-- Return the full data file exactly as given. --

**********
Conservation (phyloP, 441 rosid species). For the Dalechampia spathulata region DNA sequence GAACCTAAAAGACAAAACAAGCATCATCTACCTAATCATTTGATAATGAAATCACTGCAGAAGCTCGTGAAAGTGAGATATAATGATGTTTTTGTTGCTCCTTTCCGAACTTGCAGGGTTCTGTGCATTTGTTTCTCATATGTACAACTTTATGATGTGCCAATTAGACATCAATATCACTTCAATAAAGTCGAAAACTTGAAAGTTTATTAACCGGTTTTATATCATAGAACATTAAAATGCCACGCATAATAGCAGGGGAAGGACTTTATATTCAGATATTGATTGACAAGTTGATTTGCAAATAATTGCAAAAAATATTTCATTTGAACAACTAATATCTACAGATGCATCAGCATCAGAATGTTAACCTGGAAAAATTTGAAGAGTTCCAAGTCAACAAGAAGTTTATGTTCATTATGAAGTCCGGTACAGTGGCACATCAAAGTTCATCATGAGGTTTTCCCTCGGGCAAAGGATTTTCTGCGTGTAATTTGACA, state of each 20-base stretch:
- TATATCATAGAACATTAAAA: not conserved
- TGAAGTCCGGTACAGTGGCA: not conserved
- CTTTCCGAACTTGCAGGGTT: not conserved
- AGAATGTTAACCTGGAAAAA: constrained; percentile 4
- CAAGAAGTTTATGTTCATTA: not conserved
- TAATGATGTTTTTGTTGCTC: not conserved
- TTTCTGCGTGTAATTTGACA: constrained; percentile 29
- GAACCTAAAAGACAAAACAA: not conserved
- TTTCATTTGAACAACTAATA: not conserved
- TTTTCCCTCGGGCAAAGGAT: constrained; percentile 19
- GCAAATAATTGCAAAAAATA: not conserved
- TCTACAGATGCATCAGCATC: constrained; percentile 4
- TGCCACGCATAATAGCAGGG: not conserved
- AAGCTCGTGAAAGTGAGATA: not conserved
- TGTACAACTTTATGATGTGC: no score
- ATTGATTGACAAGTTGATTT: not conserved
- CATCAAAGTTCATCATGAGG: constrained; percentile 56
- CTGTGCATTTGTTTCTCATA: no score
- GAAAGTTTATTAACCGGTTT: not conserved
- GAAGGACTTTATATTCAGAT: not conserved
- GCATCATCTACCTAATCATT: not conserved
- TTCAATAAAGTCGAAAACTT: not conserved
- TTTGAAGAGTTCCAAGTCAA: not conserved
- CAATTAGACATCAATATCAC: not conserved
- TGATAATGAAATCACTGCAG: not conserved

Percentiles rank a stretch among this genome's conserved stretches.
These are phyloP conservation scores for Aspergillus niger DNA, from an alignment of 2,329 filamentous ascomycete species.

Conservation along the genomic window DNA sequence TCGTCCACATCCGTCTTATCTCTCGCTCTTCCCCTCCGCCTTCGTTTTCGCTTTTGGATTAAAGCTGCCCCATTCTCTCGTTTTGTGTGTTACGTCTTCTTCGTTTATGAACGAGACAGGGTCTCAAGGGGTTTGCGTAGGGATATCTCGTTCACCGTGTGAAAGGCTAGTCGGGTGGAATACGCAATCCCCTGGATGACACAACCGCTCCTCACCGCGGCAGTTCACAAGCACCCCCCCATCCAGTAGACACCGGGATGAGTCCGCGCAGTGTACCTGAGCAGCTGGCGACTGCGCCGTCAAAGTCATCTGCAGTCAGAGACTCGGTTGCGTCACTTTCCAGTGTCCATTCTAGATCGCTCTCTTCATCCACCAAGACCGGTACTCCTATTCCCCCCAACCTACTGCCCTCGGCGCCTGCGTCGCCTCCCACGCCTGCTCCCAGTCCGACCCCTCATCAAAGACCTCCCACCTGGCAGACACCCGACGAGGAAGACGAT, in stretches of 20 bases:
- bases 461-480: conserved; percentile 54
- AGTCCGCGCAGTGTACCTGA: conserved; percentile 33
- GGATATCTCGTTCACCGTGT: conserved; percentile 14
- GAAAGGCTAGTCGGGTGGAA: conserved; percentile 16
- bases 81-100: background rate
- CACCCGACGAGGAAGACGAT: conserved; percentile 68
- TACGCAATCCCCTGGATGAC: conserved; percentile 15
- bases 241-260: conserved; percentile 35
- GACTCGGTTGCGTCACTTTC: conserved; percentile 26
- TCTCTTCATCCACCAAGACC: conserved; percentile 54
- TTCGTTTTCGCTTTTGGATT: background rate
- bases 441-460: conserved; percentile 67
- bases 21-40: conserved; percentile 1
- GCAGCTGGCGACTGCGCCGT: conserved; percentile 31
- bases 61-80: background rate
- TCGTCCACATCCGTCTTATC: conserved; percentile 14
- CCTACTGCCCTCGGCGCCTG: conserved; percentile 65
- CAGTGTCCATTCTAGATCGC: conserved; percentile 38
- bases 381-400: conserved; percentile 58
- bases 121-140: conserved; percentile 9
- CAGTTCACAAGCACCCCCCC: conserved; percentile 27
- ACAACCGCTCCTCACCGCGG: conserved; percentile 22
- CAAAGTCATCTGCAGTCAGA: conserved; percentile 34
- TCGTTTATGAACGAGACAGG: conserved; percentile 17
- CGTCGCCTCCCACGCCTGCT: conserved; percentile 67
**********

Conservation (phyloP, 441 rosid species). For the Dalechampia spathulata region DNA sequence GAACCTAAAAGACAAAACAAGCATCATCTACCTAATCATTTGATAATGAAATCACTGCAGAAGCTCGTGAAAGTGAGATATAATGATGTTTTTGTTGCTCCTTTCCGAACTTGCAGGGTTCTGTGCATTTGTTTCTCATATGTACAACTTTATGATGTGCCAATTAGACATCAATATCACTTCAATAAAGTCGAAAACTTGAAAGTTTATTAACCGGTTTTATATCATAGAACATTAAAATGCCACGCATAATAGCAGGGGAAGGACTTTATATTCAGATATTGATTGACAAGTTGATTTGCAAATAATTGCAAAAAATATTTCATTTGAACAACTAATATCTACAGATGCATCAGCATCAGAATGTTAACCTGGAAAAATTTGAAGAGTTCCAAGTCAACAAGAAGTTTATGTTCATTATGAAGTCCGGTACAGTGGCACATCAAAGTTCATCATGAGGTTTTCCCTCGGGCAAAGGATTTTCTGCGTGTAATTTGACA, state of each 20-base stretch:
- TATATCATAGAACATTAAAA: not conserved
- TGAAGTCCGGTACAGTGGCA: not conserved
- CTTTCCGAACTTGCAGGGTT: not conserved
- AGAATGTTAACCTGGAAAAA: constrained; percentile 4
- CAAGAAGTTTATGTTCATTA: not conserved
- TAATGATGTTTTTGTTGCTC: not conserved
- TTTCTGCGTGTAATTTGACA: constrained; percentile 29
- GAACCTAAAAGACAAAACAA: not conserved
- TTTCATTTGAACAACTAATA: not conserved
- TTTTCCCTCGGGCAAAGGAT: constrained; percentile 19
- GCAAATAATTGCAAAAAATA: not conserved
- TCTACAGATGCATCAGCATC: constrained; percentile 4
- TGCCACGCATAATAGCAGGG: not conserved
- AAGCTCGTGAAAGTGAGATA: not conserved
- TGTACAACTTTATGATGTGC: no score
- ATTGATTGACAAGTTGATTT: not conserved
- CATCAAAGTTCATCATGAGG: constrained; percentile 56
- CTGTGCATTTGTTTCTCATA: no score
- GAAAGTTTATTAACCGGTTT: not conserved
- GAAGGACTTTATATTCAGAT: not conserved
- GCATCATCTACCTAATCATT: not conserved
- TTCAATAAAGTCGAAAACTT: not conserved
- TTTGAAGAGTTCCAAGTCAA: not conserved
- CAATTAGACATCAATATCAC: not conserved
- TGATAATGAAATCACTGCAG: not conserved

Percentiles rank a stretch among this genome's conserved stretches.
These are phyloP conservation scores for Aspergillus niger DNA, from an alignment of 2,329 filamentous ascomycete species.

Conservation along the genomic window DNA sequence TCGTCCACATCCGTCTTATCTCTCGCTCTTCCCCTCCGCCTTCGTTTTCGCTTTTGGATTAAAGCTGCCCCATTCTCTCGTTTTGTGTGTTACGTCTTCTTCGTTTATGAACGAGACAGGGTCTCAAGGGGTTTGCGTAGGGATATCTCGTTCACCGTGTGAAAGGCTAGTCGGGTGGAATACGCAATCCCCTGGATGACACAACCGCTCCTCACCGCGGCAGTTCACAAGCACCCCCCCATCCAGTAGACACCGGGATGAGTCCGCGCAGTGTACCTGAGCAGCTGGCGACTGCGCCGTCAAAGTCATCTGCAGTCAGAGACTCGGTTGCGTCACTTTCCAGTGTCCATTCTAGATCGCTCTCTTCATCCACCAAGACCGGTACTCCTATTCCCCCCAACCTACTGCCCTCGGCGCCTGCGTCGCCTCCCACGCCTGCTCCCAGTCCGACCCCTCATCAAAGACCTCCCACCTGGCAGACACCCGACGAGGAAGACGAT, in stretches of 20 bases:
- bases 461-480: conserved; percentile 54
- AGTCCGCGCAGTGTACCTGA: conserved; percentile 33
- GGATATCTCGTTCACCGTGT: conserved; percentile 14
- GAAAGGCTAGTCGGGTGGAA: conserved; percentile 16
- bases 81-100: background rate
- CACCCGACGAGGAAGACGAT: conserved; percentile 68
- TACGCAATCCCCTGGATGAC: conserved; percentile 15
- bases 241-260: conserved; percentile 35
- GACTCGGTTGCGTCACTTTC: conserved; percentile 26
- TCTCTTCATCCACCAAGACC: conserved; percentile 54
- TTCGTTTTCGCTTTTGGATT: background rate
- bases 441-460: conserved; percentile 67
- bases 21-40: conserved; percentile 1
- GCAGCTGGCGACTGCGCCGT: conserved; percentile 31
- bases 61-80: background rate
- TCGTCCACATCCGTCTTATC: conserved; percentile 14
- CCTACTGCCCTCGGCGCCTG: conserved; percentile 65
- CAGTGTCCATTCTAGATCGC: conserved; percentile 38
- bases 381-400: conserved; percentile 58
- bases 121-140: conserved; percentile 9
- CAGTTCACAAGCACCCCCCC: conserved; percentile 27
- ACAACCGCTCCTCACCGCGG: conserved; percentile 22
- CAAAGTCATCTGCAGTCAGA: conserved; percentile 34
- TCGTTTATGAACGAGACAGG: conserved; percentile 17
- CGTCGCCTCCCACGCCTGCT: conserved; percentile 67